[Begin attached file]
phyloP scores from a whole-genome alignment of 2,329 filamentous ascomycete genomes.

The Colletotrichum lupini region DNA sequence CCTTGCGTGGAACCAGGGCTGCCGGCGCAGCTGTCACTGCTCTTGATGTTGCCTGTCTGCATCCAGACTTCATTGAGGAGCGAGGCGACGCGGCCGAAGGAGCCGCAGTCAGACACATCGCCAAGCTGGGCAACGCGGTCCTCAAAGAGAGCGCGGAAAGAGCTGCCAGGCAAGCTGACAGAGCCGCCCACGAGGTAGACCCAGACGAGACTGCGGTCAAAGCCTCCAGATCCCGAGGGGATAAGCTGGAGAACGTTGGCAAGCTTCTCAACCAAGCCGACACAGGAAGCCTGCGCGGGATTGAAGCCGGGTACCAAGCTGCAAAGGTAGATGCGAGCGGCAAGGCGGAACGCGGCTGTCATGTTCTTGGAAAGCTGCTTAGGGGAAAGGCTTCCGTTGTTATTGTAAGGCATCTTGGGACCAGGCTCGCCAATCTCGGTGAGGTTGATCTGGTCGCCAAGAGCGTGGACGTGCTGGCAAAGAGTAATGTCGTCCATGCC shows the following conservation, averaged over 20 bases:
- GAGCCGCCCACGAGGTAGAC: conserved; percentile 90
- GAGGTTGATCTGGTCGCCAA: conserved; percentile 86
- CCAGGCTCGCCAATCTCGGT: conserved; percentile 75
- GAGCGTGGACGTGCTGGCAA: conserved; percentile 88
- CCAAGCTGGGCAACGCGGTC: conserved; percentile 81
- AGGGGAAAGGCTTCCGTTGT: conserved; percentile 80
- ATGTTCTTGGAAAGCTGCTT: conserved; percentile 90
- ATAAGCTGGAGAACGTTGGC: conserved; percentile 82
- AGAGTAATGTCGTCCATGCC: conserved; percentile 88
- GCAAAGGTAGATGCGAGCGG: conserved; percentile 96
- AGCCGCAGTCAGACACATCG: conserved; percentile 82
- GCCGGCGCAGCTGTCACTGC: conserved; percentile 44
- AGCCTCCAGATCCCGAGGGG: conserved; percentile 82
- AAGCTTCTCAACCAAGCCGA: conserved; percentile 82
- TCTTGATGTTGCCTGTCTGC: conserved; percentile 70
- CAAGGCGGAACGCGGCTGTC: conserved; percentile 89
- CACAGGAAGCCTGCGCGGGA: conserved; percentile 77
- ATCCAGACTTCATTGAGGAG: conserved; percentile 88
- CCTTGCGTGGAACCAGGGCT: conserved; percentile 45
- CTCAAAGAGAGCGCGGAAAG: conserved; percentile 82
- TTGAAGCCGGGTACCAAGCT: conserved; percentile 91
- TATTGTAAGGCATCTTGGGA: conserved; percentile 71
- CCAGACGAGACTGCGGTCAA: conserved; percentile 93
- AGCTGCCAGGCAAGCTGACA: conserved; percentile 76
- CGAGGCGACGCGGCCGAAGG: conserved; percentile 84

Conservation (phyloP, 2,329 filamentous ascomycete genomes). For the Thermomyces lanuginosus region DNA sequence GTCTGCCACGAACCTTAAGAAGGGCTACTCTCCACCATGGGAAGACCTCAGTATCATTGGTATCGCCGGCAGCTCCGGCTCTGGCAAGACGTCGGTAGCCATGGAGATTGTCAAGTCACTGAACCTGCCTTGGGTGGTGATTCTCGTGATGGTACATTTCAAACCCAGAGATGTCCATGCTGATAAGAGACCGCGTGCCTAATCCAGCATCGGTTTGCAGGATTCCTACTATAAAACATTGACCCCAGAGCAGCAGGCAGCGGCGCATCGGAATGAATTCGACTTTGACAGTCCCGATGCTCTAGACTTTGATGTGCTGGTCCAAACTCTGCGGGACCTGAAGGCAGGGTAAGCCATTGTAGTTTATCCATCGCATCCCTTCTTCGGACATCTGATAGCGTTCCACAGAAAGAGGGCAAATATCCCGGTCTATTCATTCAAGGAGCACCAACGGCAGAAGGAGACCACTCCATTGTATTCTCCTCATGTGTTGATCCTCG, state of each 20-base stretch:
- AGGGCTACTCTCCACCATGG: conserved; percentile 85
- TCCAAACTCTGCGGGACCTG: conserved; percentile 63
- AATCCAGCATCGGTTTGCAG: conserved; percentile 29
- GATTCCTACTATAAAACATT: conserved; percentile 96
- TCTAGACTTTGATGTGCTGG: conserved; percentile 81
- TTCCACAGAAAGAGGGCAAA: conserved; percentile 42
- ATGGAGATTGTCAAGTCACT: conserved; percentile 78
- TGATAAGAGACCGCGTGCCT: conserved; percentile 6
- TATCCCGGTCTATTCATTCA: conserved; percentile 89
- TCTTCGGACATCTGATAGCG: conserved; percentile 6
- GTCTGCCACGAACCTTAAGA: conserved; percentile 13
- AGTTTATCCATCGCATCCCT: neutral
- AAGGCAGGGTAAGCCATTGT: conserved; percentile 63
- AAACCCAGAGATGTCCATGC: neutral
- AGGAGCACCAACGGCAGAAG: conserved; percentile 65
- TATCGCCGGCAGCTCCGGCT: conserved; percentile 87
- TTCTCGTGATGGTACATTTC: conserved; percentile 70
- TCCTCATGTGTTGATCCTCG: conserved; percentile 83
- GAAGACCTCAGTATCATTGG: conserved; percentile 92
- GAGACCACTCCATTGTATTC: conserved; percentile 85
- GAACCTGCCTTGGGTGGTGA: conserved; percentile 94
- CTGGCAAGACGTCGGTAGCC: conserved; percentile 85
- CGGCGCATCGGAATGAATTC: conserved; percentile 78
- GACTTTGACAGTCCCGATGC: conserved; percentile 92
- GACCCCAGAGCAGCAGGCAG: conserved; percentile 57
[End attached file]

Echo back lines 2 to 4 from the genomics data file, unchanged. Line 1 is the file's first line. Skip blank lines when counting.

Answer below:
The Colletotrichum lupini region DNA sequence CCTTGCGTGGAACCAGGGCTGCCGGCGCAGCTGTCACTGCTCTTGATGTTGCCTGTCTGCATCCAGACTTCATTGAGGAGCGAGGCGACGCGGCCGAAGGAGCCGCAGTCAGACACATCGCCAAGCTGGGCAACGCGGTCCTCAAAGAGAGCGCGGAAAGAGCTGCCAGGCAAGCTGACAGAGCCGCCCACGAGGTAGACCCAGACGAGACTGCGGTCAAAGCCTCCAGATCCCGAGGGGATAAGCTGGAGAACGTTGGCAAGCTTCTCAACCAAGCCGACACAGGAAGCCTGCGCGGGATTGAAGCCGGGTACCAAGCTGCAAAGGTAGATGCGAGCGGCAAGGCGGAACGCGGCTGTCATGTTCTTGGAAAGCTGCTTAGGGGAAAGGCTTCCGTTGTTATTGTAAGGCATCTTGGGACCAGGCTCGCCAATCTCGGTGAGGTTGATCTGGTCGCCAAGAGCGTGGACGTGCTGGCAAAGAGTAATGTCGTCCATGCC shows the following conservation, averaged over 20 bases:
- GAGCCGCCCACGAGGTAGAC: conserved; percentile 90
- GAGGTTGATCTGGTCGCCAA: conserved; percentile 86